What Happens When My Dog Bites a Toad? - First aid for when a dog bites a toad

Toad poisoning treatment for dogs

The specific treatment protocol for a dog poisoned by a toad will depend on the severity of the poisoning and the clinical condition of the dog. After administering first aid and contacting a veterinarian, here is a general outline of the treatment approach they may follow:

  • Stabilization: the veterinarian will first assess the dog's vital signs, including heart rate, breathing and blood pressure. If necessary, they will provide supportive care to stabilize the dog's condition. This may include administering oxygen, intravenous fluids or medications to control seizures or abnormal heart rhythms.

  • Decontamination: the veterinarian may perform further decontamination measures if needed. This can include rinsing the dog's mouth with a solution to neutralize the toxins or bathing the dog to remove any remaining toxin residue on the skin.

  • Monitoring and symptomatic treatment: the dog will be closely monitored for any changes in their condition. The veterinarian will address specific symptoms as they arise. For example, medications may be administered to control vomiting, provide anti-inflammatory effects or support cardiovascular function.

  • Blood work and laboratory tests: the veterinarian may conduct blood tests to assess organ function, electrolyte levels and the extent of any potential complications. These tests can guide the veterinarian in determining the appropriate course of treatment.

  • Antidote administration: in certain cases, the veterinarian may administer specific antidotes or medications that can counteract the effects of the toad toxins. The choice and availability of antidotes will depend on the specific toxin involved and regional protocols.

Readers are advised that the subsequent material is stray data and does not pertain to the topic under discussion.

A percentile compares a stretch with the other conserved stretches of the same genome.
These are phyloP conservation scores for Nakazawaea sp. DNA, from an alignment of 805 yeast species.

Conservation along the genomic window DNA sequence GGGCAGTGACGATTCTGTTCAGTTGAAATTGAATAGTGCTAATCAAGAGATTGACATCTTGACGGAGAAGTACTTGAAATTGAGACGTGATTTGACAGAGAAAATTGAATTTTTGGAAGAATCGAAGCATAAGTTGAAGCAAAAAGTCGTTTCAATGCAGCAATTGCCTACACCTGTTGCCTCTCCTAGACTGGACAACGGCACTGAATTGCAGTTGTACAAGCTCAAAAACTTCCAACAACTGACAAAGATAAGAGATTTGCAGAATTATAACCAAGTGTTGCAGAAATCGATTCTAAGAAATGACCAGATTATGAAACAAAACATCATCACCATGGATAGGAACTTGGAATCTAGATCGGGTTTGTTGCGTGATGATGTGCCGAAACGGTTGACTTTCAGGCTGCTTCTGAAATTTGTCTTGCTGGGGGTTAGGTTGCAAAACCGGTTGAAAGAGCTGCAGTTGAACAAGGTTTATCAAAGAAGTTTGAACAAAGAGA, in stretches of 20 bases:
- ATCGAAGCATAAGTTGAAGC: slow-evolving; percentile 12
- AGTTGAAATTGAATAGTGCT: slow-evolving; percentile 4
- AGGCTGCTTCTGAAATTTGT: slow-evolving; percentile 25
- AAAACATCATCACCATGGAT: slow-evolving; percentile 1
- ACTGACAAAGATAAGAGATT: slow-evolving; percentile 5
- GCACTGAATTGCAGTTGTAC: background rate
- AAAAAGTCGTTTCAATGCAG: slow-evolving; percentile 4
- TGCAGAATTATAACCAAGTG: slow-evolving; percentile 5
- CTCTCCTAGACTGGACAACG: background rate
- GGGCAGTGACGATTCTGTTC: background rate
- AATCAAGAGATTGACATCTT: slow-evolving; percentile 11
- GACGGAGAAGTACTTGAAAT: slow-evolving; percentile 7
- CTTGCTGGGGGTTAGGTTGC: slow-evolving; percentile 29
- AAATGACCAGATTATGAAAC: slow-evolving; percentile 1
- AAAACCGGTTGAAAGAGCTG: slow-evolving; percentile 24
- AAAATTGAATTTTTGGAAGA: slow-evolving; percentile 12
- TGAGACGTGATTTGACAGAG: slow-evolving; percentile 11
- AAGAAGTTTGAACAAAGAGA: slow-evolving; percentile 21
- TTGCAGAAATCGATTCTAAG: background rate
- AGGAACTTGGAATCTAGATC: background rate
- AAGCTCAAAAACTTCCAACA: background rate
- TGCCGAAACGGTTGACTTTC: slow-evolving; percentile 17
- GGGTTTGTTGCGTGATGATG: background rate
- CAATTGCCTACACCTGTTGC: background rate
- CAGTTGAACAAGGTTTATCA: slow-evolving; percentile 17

• Supportive care: the veterinarian will provide supportive care as necessary, tailored to the dog's individual needs. This may include continued fluid therapy, medications to manage symptoms and close monitoring of the dog's overall well-being.

It's important to note that the treatment protocol can vary based on the veterinarian's assessment, the specific toxin involved and the dog's response to treatment. Each case may require individualized care. Prompt veterinary attention is crucial to ensure the best possible outcome for a dog poisoned by a toad.

This article is purely informative. AnimalWised does not have the authority to prescribe any veterinary treatment or create a diagnosis. We invite you to take your pet to the veterinarian if they are suffering from any condition or pain.

If you want to read similar articles to What Happens When My Dog Bites a Toad?, we recommend you visit our First aid category.

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Our dog bit a non-poisinous toad last night. He started having an abundance of saliva (foaming at the mouth), we rinsed his mouth out with plenty of water. He seemed to be acting normal. Now it's
the next day (13 hours later) and he's not eating, drinking, urinating or having any bowl movement. He is still acting normal. Is there a need to do an emergency visit to the vet? He has a check-up scheduled for the day after tomorrow.
Administrador AnimalWised
As these symptoms can be worrying, it is best to go to the veterinarian to diagnose any possible issues.
My dog came into contact with a toad or maybe a frog.
I washed his mouth and gave milk to drink and half a antiistamine.
he appears to be okay . do the symptons of poisening occurr straight away or can they appear later
Administrador AnimalWised
Hi Patricia,

Do you know if the frog is poisonous?
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What Happens When My Dog Bites a Toad?